This is done as to not allow the PCV to alter the air/fuel ratio greatly and impact how the engine idles and runs corresponds to the throttle being reopened when the coast down situation ends.

An additional function of the PCV system is to eliminate any moisture build up (condensation) that can form in the engine, especially one that experiences short-cycle use.

The PCV system can be thought of as a controlled manifold vacuum leak. It needs to balance the bleeding of the vacuum from the intake manifold with the ability to purge the blow-by and pressure from the crankcase.

Factory designed PCV systems also employ a baffle under where the valve resides to not allow the high velocity airflow to suck up engine oil.


The M/E Wagner difference

The factory PCV system is a wonderful design. Yet, it is often the root cause of problems. It shows itself as an engine prone to oil leaks and oil vapors under the hood along with upsetting the way the engine performs.

If I had a dollar for every carburetor that was replaced or blamed for a driveability or idle issue that was created by the PCV, I would be a rich man. How can this be? Let me explain.

When an engine is developed the manufacturer goes through great lengths to design and calibrate the flow of the PCV system for that application, and the systems works superbly.

Now the owner goes to the auto parts store to buy tune-up parts and purchases an aftermarket PCV. The outside looks the same and it fits but the flow rate for blow-by and vacuum is not correct for the engine.

It is impossible for an aftermarket company to make a valve with the proper flow rate for every engine. What they market is a generic design that they package into a different enclosure so that it mounts properly.

Sometimes you win, and all is well.  Most times there is a negative impact on the engine with the only question being how great and how does it present?

When it comes to older engines found on the farm, purchasing an original valve is no longer possible for two reasons: the engine is long out of production; the amount of blow-by and engine vacuum are different since the engine has now many years of use on it.

Excessive crankcase pressure can be seen with oil pushing out of a breather.

The symptoms of the incorrect flow rate or vacuum transition point of a PCV valve are oil leaks, oil in the air filter, leaks/fumes around the valve cover, persistent rear main seal issues, poor idle quality, the carburetor’s lack of adjustability, tip-in stumble/hesitation, pinging and poor throttle response.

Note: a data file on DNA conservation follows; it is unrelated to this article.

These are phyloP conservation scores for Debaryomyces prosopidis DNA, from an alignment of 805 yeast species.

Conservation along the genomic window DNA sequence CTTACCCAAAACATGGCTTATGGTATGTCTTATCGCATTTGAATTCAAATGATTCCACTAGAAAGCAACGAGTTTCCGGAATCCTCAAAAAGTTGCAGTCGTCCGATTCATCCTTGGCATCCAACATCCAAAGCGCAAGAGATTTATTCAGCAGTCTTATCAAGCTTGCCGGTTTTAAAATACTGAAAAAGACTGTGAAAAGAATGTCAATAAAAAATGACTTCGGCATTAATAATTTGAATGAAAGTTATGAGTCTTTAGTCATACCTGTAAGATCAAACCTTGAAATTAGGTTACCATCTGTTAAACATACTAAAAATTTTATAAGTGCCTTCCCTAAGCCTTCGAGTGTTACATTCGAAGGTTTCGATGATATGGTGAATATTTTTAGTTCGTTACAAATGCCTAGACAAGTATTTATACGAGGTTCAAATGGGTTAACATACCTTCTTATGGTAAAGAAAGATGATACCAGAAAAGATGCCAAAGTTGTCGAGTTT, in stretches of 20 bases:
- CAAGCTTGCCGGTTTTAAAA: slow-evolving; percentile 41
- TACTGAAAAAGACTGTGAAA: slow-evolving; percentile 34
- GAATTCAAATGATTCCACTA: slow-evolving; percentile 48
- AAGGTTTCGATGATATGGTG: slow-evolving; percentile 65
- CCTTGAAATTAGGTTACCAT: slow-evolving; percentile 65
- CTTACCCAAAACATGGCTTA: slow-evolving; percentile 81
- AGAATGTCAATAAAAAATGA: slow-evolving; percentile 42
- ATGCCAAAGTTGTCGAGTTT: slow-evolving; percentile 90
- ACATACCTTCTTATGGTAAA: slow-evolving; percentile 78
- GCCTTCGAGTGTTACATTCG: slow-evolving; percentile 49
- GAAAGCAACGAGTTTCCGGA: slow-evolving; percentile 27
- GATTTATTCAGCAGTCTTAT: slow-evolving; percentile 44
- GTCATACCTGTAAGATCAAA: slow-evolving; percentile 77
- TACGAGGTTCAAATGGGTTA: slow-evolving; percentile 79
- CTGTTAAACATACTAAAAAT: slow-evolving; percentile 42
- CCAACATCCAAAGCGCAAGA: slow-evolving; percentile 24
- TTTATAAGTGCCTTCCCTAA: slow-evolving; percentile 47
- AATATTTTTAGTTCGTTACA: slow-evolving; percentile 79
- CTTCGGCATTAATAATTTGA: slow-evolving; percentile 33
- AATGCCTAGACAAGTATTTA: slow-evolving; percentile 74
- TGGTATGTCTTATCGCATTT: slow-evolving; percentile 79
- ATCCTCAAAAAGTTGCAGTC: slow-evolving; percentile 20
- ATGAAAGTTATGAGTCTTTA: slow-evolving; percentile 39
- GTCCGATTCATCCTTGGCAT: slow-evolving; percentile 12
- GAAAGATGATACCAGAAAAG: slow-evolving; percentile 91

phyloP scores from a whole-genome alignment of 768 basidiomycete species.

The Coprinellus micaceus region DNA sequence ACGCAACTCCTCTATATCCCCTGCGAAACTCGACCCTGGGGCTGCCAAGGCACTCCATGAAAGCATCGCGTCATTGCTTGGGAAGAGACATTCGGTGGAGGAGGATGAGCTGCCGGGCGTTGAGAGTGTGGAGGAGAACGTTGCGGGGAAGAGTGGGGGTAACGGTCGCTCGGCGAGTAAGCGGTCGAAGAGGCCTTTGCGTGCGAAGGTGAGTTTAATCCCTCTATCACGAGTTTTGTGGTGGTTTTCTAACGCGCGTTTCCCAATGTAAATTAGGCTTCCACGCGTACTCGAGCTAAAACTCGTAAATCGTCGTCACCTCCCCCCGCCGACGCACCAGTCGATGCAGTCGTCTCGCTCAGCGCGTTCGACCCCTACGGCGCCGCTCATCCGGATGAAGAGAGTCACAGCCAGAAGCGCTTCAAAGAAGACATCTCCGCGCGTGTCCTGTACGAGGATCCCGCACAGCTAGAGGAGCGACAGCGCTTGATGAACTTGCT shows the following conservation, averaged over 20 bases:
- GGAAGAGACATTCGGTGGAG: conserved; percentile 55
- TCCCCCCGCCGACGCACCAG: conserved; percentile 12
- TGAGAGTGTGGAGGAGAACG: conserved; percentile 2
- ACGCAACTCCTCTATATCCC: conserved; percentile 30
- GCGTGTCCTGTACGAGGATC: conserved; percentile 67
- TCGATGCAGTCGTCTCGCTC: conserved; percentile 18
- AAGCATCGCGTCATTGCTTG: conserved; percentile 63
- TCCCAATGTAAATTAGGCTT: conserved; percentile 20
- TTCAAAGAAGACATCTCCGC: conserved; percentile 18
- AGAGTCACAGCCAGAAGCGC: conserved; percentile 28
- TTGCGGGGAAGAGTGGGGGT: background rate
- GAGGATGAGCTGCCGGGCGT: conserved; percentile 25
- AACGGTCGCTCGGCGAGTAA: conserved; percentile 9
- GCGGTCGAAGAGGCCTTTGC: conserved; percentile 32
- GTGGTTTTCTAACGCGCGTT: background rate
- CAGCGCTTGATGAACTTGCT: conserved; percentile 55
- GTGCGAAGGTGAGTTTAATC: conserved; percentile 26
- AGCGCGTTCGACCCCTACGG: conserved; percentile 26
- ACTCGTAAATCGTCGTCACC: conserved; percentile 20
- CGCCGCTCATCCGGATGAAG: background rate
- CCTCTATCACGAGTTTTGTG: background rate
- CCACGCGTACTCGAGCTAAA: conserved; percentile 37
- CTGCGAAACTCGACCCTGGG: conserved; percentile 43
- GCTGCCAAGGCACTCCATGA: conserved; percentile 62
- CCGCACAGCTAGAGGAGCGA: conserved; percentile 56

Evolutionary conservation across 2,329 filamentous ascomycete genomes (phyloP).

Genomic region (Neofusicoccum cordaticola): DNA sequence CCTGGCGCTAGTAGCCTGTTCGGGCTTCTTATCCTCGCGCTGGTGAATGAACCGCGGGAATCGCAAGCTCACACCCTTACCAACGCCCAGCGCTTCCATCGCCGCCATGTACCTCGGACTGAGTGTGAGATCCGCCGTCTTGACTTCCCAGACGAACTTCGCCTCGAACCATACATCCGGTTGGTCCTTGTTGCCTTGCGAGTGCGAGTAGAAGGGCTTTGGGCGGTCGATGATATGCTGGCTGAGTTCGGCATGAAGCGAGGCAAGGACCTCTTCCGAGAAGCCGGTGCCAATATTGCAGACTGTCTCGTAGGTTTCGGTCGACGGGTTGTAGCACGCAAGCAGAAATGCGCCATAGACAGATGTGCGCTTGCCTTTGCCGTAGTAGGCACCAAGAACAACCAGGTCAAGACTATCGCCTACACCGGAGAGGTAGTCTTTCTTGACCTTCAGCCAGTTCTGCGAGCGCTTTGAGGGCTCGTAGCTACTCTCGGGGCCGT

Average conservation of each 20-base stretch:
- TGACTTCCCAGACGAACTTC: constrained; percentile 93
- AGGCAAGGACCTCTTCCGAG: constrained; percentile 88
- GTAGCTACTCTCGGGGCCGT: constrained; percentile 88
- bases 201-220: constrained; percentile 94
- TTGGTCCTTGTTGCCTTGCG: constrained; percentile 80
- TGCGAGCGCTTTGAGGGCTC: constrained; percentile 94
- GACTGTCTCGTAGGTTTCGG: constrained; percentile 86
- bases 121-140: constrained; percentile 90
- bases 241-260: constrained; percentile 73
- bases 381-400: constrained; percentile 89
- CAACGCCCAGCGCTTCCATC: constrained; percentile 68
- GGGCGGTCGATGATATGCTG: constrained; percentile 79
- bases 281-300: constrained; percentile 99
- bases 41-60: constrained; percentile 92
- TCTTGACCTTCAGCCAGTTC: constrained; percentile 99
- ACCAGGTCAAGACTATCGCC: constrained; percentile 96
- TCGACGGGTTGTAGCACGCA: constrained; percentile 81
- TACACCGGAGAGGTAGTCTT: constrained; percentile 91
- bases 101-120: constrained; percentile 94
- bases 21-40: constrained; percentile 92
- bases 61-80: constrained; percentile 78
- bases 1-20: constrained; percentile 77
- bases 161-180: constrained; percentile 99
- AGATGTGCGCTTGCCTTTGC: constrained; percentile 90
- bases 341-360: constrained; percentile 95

The PCV valve if not correct also impacts the carburetor calibration beyond idle. It must be recognized that the circuits of a carburetor employ a building block approach; the idle circuit has impact on the main metering circuit and so on.

If you have a PCV valve with an excessive amount of flow (vacuum) or does not transition in a linear manner, you can spend a good deal of time trying to compensate for this by playing with the carburetor and ignition timing to no avail.

If you have an engine that is suffering from any or all the aliments I listed previously, then there is a very good chance that the PCV valve that is installed has the wrong flow rate or vacuum response/transition.


When I found out about the M/E Wagner DF-17 tunable PCV valve I became extremely excited. It is a part that the industry should have invented forty years ago and never did.




The DF-17 is beautifully machined in the USA from aircraft grade aluminum. The real story is that it offers almost infinite adjustability for flow rate and vacuum transition response.


The design replaces the pintle/plunger with two check balls. It can also be configured into a fixed orifice mode for engines that have very low or unstable vacuum.

It has the unique ability to offer what is known in engineering as two degrees of freedom (adjustability). The idle flow rate and idle to cruise transition vacuum level can be calibrated separately.


It is important to add that the development of this valve was not a hit-or-miss venture. It was rooted in a major investment in laboratory testing that was supplemented with countless hours of on-engine research.


The DF-17 is designed to fit every domestic engine that has been built the last 60 years. It is very easy to calibrate with a simple vacuum gauge. M/E Wagner provides in-detail and easy to understand instructions and live technical support.

Retailing for $129.00 the DF-17 at first blush may sound expensive for a PCV valve. I can say with confidence that it is one of the best investments that you can make to an older farm engine; ending ventilation related oil leaks, dirty engine oil and poor drivability once and for all. You can put that engine back into service, where it belongs!


M/E Wagner